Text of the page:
Sarah, Auckland

How long have you had migraine and what type of migraine do you have?

I’ve had migraine attacks for around 21 years. I suffer from cluster headaches which usually turn into a migraine. Typically pain behind my left eye, with nausea and without aura. They can last for hours to days.

How does migraine disease impact your life?

My migraine attacks began early in my nursing career when I started doing night shifts. For many years, migraine impacted my life significantly. I had lots of sick days with the pain and debilitating nausea and vomiting. I basically just tried to sleep it off an attack in bed in a dark room. This lasted for years until I finally stopped doing night shifts and got on the correct medication regime.

What medications, treatments or lifestyle changes have you tried to help manage your migraine disease?

Oh where to start!! I’ve tried 3 different beta blockers, calcium channel blockers, anti-epilepsy medication, antidepressants, NSAIDs, homeopathic remedy, naturopath, multiple acupuncture sessions, cranial osteopath, chiropractor, neurologist and my GP.

Luckily, after so many years of trying to get my medication combo right I am on nadolol and amitriptyline daily as a preventative and ibuprofen and triptans along with ondansetron when I have an attack.

I kept a headache journal for 8 months when everything wasn’t working. I also try to have a well-balanced diet, lots of water, reduce caffeine and stay active.

What are your biggest migraine triggers?

Menstruation is always terrible, late nights and not enough sleep, stress and unfortunately white wine.

How do you manage during a migraine attack?

The key for me is getting on top of them quickly and just taking my meds and allowing my body to rest and recover. Sometimes this is easier said than done with two energetic boys and a puppy!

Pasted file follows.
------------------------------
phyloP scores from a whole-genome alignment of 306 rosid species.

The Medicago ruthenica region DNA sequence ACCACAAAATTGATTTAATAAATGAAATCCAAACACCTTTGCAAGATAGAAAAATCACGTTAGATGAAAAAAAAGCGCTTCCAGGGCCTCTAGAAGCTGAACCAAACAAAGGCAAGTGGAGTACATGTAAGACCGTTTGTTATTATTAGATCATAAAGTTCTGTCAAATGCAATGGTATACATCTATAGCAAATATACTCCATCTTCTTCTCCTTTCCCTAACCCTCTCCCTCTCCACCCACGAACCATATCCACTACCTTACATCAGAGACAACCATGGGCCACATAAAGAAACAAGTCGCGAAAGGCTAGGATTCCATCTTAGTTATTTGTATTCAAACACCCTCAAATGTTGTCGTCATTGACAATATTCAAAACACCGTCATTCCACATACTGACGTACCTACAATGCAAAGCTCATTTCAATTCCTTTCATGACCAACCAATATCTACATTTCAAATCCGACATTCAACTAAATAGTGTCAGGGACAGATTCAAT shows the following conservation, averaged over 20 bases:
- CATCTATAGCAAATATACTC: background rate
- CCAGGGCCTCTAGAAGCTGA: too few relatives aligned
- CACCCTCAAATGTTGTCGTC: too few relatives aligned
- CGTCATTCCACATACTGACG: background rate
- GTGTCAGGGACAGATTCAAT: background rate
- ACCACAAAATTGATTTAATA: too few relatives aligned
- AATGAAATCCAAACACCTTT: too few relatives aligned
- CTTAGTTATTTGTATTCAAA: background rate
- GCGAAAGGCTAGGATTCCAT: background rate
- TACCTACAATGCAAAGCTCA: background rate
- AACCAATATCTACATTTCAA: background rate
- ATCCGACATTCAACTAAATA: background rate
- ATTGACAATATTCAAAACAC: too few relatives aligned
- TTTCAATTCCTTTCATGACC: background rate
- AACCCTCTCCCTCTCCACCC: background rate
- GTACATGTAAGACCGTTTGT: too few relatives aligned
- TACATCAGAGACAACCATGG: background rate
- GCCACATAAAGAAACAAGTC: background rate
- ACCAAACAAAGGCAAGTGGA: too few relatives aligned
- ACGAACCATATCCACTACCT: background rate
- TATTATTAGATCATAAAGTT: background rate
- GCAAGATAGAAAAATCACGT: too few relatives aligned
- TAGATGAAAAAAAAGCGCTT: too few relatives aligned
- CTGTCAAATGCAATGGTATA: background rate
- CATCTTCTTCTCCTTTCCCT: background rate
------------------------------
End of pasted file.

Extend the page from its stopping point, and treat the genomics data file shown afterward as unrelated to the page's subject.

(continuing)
How do you stay positive living with migraine disease?

It’s taken many years of getting onto a good plan that works for me. I hate having to take medication every day, but I’ve just learnt (the hard way) that it’s the only way to function with this debilitating illness. Sometimes it does get the better of me and I think why me when I’m going through a rough patch, but I now know it’s just a phase! I make sure I listen to my body and try to fit a bit of me time in every day, even if it’s just for 10 minutes.

How can migraine care improve in New Zealand?

I think New Zealand is really behind in the funding for better medicine to help those with migraine. It’s such a common illness that’s just been swept under the carpet. Other countries are so advanced with amazing drugs that we can’t even access. It’s so wrong.

What advice do you have for other people in New Zealand living with migraine?

Migraine is something that many of us suffer from, and through discussion on forums such as the Migraine Foundation Aotearoa New Zealand private Facebook page we can see what is working for other people. Knowledge is power! Keep trying new things and keep going, what works for some won’t work for others. Listen to your body and do what works for you. Above all, hang in there and know that you are not alone.

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The information on this website is for informative purposes only. Migraine Foundation Aotearoa New Zealand is not a medical organisation. Please consult your healthcare professional for specific migraine treatment advice. All quotes featured on the website are real quotes from people in Aotearoa New Zealand living with migraine.

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